Having played almost every position, Texas’ Jake McKenzie finds a possible home at first base


Over his four seasons at Texas, Jake McKenzie has defined the role of a utility player. He’s been a defensive Waldo in burnt-orange stripes, if you will.

So, Where’s Jake? He’s been spotted on the pitcher’s mound 29 times in his career. There have been 30 appearances at second base. He’s played 13 games at first, eight games at third and has played every position in the outfield. He’s twice been the designated hitter. In  Texas’ 16-3 rout of Northwestern on March 3, McKenzie convinced head coach David Pierce to let him play shortstop for an inning.

That just leaves playing catcher on his bucket list.

“I played a lot of catcher in high school, so I’m familiar with the position,” McKenzie said earlier this month. He also noted the topics of playing catcher and appearing at all nine positions in a single game have been discussed.

First base is where Oklahoma State should expect to find McKenzie this weekend. Texas (13-9) will host the Cowboys (10-8-1) in a rematch of last year’s Big 12 championship game.

McKenzie is a lifetime .232 hitter and has only seven hits in 2018. His glove, though, has been a longtime asset and Pierce has stated that McKenzie is his best defensive option at first base. In one inning last weekend against Kansas, for example, McKenzie nearly did the splits while nabbing a throw. He then made a diving stop on a ground ball.

“He’s doing an awesome job at first, if y’all haven’t noticed that,” said junior Masen Hibbeler, another utility player. “I feel like everybody’s noticed. He’s picked me up, he’s picked everybody up.”

McKenzie, a four-time all-district player in high school, arrived at Texas in 2015 alongside other freshmen like Michael Cantu, Travis Jones and Kyle Johnston. McKenzie, though, was a walk-on who “didn’t know if I was going to make the team.” If anything, McKenzie was hoping to prolong his career as he studied petroleum engineering.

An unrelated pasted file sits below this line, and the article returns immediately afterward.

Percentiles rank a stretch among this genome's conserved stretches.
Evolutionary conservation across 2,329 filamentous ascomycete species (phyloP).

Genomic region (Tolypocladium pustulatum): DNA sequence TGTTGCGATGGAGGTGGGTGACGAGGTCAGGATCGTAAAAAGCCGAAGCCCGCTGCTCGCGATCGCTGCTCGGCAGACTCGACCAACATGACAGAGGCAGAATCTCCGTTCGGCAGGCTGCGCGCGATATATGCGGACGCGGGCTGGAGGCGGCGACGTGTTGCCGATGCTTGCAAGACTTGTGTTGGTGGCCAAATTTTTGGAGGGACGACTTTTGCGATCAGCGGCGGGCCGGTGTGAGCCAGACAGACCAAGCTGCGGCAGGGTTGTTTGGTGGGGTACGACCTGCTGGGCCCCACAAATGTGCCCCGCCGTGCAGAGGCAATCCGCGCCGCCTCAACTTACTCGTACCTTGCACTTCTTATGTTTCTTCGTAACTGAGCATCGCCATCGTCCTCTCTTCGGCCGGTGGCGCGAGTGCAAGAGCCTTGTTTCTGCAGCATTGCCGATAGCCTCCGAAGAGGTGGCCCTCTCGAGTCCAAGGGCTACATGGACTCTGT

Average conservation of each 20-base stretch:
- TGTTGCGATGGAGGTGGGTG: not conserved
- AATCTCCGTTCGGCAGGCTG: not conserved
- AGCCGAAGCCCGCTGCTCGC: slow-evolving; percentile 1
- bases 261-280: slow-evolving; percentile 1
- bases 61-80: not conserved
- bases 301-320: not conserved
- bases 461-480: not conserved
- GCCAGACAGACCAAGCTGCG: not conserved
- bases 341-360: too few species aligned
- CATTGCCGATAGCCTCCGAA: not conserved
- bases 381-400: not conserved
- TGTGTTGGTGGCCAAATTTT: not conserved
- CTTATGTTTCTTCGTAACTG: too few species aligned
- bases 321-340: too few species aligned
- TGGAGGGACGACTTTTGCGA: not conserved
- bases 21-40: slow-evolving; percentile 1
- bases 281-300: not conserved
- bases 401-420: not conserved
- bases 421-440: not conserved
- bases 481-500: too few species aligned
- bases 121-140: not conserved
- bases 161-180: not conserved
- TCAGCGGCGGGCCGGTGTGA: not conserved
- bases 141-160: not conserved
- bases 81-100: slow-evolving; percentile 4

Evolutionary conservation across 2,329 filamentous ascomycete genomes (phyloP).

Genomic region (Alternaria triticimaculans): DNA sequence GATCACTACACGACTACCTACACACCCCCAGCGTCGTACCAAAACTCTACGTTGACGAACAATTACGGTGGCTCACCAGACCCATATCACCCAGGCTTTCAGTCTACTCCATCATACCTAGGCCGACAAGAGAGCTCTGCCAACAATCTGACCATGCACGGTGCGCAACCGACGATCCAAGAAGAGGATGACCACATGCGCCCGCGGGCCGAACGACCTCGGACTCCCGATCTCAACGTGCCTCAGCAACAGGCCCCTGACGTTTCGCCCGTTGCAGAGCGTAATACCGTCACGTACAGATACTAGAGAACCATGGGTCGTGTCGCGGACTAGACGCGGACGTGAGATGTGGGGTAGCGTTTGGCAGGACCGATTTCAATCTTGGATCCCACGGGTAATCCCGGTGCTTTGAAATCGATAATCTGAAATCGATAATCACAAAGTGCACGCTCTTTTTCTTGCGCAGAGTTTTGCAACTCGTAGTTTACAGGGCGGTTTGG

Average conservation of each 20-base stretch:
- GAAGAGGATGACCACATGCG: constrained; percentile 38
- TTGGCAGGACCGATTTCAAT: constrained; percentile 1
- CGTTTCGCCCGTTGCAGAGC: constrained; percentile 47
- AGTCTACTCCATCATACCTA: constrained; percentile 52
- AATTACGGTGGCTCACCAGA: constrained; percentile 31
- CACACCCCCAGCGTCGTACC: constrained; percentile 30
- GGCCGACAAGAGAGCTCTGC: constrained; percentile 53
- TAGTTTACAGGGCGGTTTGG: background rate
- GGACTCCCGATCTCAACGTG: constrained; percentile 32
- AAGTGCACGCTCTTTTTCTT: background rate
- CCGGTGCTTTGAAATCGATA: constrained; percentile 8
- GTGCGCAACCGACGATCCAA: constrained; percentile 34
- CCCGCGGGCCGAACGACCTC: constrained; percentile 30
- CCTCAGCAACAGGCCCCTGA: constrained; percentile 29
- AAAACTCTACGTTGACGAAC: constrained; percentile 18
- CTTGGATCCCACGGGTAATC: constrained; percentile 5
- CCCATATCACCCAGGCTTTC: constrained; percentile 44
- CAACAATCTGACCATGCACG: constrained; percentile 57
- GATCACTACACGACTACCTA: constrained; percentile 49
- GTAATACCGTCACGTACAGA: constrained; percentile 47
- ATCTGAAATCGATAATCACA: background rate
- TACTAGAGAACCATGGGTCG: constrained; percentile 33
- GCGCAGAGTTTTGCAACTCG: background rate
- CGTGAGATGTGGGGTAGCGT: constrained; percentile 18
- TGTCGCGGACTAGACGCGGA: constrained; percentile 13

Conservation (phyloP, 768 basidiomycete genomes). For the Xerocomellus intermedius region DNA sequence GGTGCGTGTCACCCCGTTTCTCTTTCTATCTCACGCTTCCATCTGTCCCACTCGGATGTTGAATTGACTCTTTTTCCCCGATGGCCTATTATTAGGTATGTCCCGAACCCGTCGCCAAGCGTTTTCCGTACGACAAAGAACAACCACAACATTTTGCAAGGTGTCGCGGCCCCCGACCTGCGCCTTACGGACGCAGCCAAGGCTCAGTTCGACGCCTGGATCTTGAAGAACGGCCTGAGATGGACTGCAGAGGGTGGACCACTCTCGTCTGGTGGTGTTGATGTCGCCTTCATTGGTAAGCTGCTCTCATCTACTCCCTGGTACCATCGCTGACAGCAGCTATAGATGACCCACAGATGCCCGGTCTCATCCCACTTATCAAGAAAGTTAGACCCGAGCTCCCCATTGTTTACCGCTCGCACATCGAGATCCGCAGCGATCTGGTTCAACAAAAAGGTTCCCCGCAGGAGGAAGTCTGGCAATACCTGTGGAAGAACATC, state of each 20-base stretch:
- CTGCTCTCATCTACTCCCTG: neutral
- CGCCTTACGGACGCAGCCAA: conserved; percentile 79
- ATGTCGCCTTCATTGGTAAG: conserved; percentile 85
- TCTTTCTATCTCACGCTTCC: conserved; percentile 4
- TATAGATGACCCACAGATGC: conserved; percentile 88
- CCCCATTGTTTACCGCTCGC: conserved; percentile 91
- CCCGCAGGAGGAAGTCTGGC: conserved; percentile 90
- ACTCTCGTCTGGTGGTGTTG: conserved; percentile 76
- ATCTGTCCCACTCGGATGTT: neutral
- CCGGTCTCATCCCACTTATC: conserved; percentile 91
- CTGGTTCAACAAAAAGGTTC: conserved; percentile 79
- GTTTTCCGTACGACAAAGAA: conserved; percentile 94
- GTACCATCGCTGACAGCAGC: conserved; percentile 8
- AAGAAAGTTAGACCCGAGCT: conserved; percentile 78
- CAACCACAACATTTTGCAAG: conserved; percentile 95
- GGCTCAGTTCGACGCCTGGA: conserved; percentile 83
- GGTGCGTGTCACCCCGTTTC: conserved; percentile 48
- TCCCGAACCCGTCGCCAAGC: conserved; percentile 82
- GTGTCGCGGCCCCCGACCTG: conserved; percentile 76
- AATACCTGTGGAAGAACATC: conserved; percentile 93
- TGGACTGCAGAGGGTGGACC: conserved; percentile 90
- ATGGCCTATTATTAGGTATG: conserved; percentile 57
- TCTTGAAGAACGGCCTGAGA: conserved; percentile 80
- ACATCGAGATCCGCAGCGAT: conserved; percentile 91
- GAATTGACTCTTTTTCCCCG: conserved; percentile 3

McKenzie was one of four walk-ons in that recruiting class. Nearly four years later, he and outfielder Tate Shaw have developed into starters.

McKenzie contributed immediately as a relief pitcher in 2015. A year later, he was the starting second baseman in 18 of UT’s final 19 games. He was used at five different positions his junior year, and his pinch-hit double beat Kansas at the Big 12 tournament.

During UT’s season-opening weekend last month, McKenzie injured his shoulder on a head-first slide into first base. After missing seven games, he has appeared 11 times at first base. He’s also pitched twice and logged at least one inning at every other position in the infield.

“The numbers have been stacked against me every year,” McKenzie said. “I came here for school, hoping to play baseball and it’s been fun getting that opportunity.”

After Tuesday’s 3-2 win over No. 25 Sam Houston State, Texas has won four straight games. Next up on this all-orange week at UFCU Disch-Falk Field is three games against Oklahoma State. Texas owns a 60-42 lead in the all-time series with the Cowboys, but Oklahoma State beat UT in Oklahoma City last year for the conference title.

Oklahoma State ranks last in the Big 12 in batting average (.232), and their 5.07 ERA bests only Kansas State. The Cowboys, however, are 4-1 against teams that reached last year’s NCAA tournament.

“We haven’t talked about last year,” said pitcher Blair Henley, who’s expected to start Saturday’s game. “We’re going into Oklahoma State knowing what we can do and just doing what we have to do in order to win.”


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